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A Return to His Castle

Blake is back with the Kings after playing the role of villain for 4-plus seasons with Colorado.

October 04, 2006|Chris Foster | Times Staff Writer

The King of Manhattan Beach came loping down the street.

Rob Blake, looking like any beach-bum-variety resident who haunts this upscale seaside community, shuffled along, wearing an old T-shirt, shorts and flip-flops. The guy Kings fans adored, then abhorred, was making a beeline toward Uncle Bill's Pancake House, a popular locals-only-type breakfast hangout near his family's beachfront home.

Once inside, no one booed.

The owner casually walked over, shook Blake's hand and the two engaged in some old-pal-styled chitchat. Blake eased into a booth, leaned back while scanning the menu, the picture of comfort. A waitress stopped by and blurted out an excited hello, which was not followed by an autograph request.

"Did your husband do the paddle boarding?" Blake asked.

The waitress described the event. "Old friends," he said. Blake then turned to business, "Try the wraps, or the pancakes. They're both great here."

Rob Blake is home.

After spending four-plus seasons at the foot of the Rocky Mountains with the Colorado Avalanche, one of the NHL's most stable organizations, he returned to the Kings, who are considerably shakier than when he left.

This is where Blake was beloved and cherished by fans as he developed into one of the NHL's best defensemen. This is where he was hated and heckled, after failed contract negotiations led to the watershed trade late in the 2000-01 season.

"I think by keeping our place here, with our family ties, always some place in the back of my mind I figured I'd get back here," Blake said.

"To walk out under that canopy, in a Kings uniform, onto the Kings' bench, playing at Staples Center, was special. Nothing is brand new for me. It's just getting back to my roots."


Blake's journey came full circle this summer. The cupboard was bare in Denver, where the Avalanche had bumped into the salary-cap ceiling and Blake said team officials told him they could not re-sign him. There was only one team Blake thought about calling.

"I called Rob and told him that he had to come home," former King Luc Robitaille said. "The team that you start with is always your team. It was the best thing in the world for me to come back here. It will be the same with Rob."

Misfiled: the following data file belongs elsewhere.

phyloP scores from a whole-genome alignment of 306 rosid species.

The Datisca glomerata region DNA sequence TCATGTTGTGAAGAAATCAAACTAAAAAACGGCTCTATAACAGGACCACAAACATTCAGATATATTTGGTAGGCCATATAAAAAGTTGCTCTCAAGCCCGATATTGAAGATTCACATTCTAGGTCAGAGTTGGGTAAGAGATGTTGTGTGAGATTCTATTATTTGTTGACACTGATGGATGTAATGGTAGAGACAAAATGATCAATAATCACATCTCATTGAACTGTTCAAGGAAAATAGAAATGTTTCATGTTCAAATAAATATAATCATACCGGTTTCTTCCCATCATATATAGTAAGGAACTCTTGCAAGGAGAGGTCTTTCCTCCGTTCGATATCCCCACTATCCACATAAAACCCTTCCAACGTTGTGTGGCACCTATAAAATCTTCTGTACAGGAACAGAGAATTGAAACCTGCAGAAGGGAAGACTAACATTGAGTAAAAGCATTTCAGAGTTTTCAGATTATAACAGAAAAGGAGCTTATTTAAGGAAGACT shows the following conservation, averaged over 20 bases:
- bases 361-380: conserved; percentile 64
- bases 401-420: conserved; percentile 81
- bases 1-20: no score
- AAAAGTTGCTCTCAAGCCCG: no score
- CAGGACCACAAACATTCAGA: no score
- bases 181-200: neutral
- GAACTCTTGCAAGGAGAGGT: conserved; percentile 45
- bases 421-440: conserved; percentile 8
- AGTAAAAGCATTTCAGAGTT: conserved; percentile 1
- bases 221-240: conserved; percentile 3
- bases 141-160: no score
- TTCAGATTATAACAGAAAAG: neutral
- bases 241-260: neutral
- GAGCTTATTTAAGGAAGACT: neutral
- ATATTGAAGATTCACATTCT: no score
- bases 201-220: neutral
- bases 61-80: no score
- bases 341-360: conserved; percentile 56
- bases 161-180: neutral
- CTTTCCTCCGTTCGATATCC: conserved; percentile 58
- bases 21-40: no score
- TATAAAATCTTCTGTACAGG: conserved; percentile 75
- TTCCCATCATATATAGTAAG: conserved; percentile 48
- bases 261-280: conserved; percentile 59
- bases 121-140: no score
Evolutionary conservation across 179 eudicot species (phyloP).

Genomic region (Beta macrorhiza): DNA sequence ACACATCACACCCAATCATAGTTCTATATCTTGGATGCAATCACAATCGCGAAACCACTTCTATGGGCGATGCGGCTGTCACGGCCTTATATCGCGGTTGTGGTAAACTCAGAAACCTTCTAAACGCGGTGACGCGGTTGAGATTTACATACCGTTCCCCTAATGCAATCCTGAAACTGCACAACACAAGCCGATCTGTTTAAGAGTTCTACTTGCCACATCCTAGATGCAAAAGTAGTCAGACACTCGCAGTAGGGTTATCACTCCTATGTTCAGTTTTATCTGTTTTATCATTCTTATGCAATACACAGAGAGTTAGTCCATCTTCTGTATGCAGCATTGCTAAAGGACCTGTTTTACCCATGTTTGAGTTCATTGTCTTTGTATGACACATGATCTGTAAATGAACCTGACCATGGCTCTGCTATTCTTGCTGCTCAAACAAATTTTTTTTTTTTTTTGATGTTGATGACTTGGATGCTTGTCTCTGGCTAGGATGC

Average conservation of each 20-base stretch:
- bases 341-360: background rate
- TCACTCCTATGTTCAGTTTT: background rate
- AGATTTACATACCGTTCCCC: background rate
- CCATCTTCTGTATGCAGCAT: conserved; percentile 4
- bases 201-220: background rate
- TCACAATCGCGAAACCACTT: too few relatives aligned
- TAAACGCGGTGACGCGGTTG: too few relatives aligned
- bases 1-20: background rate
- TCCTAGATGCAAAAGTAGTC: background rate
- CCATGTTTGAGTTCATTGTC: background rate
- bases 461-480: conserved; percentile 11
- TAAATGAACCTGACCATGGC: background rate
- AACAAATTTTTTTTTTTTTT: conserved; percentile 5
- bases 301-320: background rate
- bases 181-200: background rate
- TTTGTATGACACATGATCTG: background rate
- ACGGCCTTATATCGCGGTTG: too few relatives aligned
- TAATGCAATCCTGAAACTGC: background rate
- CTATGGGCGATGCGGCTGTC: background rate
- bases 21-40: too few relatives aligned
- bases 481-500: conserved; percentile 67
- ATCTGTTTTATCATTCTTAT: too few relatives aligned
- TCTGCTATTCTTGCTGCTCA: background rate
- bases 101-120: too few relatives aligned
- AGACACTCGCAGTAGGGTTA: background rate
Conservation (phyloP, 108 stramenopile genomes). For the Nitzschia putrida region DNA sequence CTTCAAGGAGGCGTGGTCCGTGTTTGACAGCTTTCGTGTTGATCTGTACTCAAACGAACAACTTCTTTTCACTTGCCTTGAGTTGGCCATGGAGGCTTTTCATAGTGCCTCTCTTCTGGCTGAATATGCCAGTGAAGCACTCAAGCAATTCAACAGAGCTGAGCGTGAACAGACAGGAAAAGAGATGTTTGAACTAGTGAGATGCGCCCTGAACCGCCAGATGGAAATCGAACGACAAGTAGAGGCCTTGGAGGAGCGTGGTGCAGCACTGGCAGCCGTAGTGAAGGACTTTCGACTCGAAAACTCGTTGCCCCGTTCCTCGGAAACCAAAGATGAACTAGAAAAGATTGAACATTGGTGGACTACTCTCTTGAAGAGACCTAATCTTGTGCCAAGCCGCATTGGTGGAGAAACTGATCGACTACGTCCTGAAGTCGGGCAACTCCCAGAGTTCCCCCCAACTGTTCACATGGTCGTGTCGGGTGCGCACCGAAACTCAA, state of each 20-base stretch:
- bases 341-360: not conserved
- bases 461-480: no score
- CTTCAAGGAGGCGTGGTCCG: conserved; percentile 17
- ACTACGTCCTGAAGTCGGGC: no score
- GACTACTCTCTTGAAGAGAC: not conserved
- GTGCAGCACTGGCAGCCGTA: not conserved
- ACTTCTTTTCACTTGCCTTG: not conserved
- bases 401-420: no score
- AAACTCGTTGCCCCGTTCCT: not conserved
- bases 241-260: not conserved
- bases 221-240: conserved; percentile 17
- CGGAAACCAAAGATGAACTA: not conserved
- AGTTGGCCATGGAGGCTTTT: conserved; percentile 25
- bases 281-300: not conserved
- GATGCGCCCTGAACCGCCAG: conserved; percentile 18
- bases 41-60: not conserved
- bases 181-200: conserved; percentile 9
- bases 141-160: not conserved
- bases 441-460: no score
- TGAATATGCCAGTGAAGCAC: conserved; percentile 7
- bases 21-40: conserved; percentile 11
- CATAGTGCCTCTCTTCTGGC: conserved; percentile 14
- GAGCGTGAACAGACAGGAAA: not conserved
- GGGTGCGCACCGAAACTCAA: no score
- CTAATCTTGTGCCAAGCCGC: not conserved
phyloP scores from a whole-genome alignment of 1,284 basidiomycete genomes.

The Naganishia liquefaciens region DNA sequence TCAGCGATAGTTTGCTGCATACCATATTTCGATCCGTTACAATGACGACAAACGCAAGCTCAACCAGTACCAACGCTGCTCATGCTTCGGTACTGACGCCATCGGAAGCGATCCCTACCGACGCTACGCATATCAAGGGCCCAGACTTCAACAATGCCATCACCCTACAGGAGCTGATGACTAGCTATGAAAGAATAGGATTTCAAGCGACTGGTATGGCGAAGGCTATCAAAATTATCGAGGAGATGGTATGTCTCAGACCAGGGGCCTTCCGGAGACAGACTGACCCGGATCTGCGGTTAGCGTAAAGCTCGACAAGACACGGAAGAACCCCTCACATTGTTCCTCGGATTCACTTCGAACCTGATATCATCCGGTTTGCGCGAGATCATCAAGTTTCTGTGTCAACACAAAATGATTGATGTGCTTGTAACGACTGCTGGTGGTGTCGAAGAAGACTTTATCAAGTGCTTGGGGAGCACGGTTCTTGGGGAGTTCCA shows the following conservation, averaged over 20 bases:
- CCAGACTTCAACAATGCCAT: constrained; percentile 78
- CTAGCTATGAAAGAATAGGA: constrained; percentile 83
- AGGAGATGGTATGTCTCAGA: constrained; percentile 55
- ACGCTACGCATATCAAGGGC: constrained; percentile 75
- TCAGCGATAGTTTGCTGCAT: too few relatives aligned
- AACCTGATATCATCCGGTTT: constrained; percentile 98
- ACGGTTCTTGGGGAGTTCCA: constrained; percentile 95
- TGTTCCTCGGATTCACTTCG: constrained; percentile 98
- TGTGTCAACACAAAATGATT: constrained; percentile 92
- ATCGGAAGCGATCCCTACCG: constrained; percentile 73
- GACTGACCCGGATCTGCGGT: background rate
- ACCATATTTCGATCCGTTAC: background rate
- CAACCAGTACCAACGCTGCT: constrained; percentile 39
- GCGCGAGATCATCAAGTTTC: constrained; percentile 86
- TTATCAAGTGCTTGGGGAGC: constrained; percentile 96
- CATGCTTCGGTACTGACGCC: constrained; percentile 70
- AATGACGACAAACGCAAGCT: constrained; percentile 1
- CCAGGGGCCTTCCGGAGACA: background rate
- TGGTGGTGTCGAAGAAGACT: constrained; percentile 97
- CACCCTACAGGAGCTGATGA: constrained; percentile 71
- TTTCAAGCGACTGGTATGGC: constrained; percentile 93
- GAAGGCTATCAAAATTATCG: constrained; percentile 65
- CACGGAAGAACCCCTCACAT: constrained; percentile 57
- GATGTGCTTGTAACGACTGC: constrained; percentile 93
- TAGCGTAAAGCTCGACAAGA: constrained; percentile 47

Blake, 36, signed a two-year, $12-million contract on July 1, the first day of free agency. That resulted in a lot of reevaluation, and some revisionism, from Kings fans, who had grown accustomed to booing Blake after the trade. Blake had been seeking $9.6 million a season, a price Philip Anschutz, the Kings' what's-the-bottom-line owner, was unwilling to pay. He ended up getting a deal from Colorado worth $9 million a year.

But even on, where Kings fans seem to go to gripe, the posts have leaned heavily to "glad you're back" all summer and into training camp.

Actually, Blake really never left. Home was always the South Bay.

Blake has lived in Manhattan Beach since 1989 and his wife, Brandy, grew up in the town, where they intend to raise their two children, Jack and Brooke.

"The grandparents are here," Blake said with a laugh. "That's huge.

"We just got involved in the community here. I knew this was where I wanted to be when I got done playing. Your career is only so many years. My wife and her family are here, I have a lot of friends here."

Their involvement stretches across the town. The beach volleyball tournament Blake and his neighbor host for friends has become an annual Labor Day event. Blake has also picked up the season-ticket tab for a Manhattan Beach family with three quadriplegic boys, something that began when the Kings played at the Forum.

"Even when Rob went to Colorado, he'd call and tell me to still put the tickets on his credit card," said Mike Altieri, the Kings' vice president for communications.

That is Blake in the community.

"He's just a genuine guy," said Matt Van Amburgh, owner of Uncle Bill's. "There have been a lot of athletes come through here -- Eric Karros, Mike Piazza, a lot of Dodger and King players. Then they move or get traded and you never see them. Rob is always here. He's just Rob."

That type of personality is what Kings General Manager Dean Lombardi sought when sifting through free-agent possibilities this summer.

"The decision to come here shows he really cares for this franchise and wants to take it to the next step," Lombardi said. "He has a lot invested in this area. He's taking this personal."

Besides, Lombardi said, "He's still one of the top defensemen in the game."


The days after the Labor Day volleyball tournament/beer fest had a different feeling this year for Blake. The NHL crowd, those he shared workouts and surfing safaris with, was leaving town.

"Joe Sakic, Glen Murray and all the guys who live out here, packed up and left for their training camp," Blake said. "My wife said it felt weird to still be here. I said, 'This is what we wanted.' "

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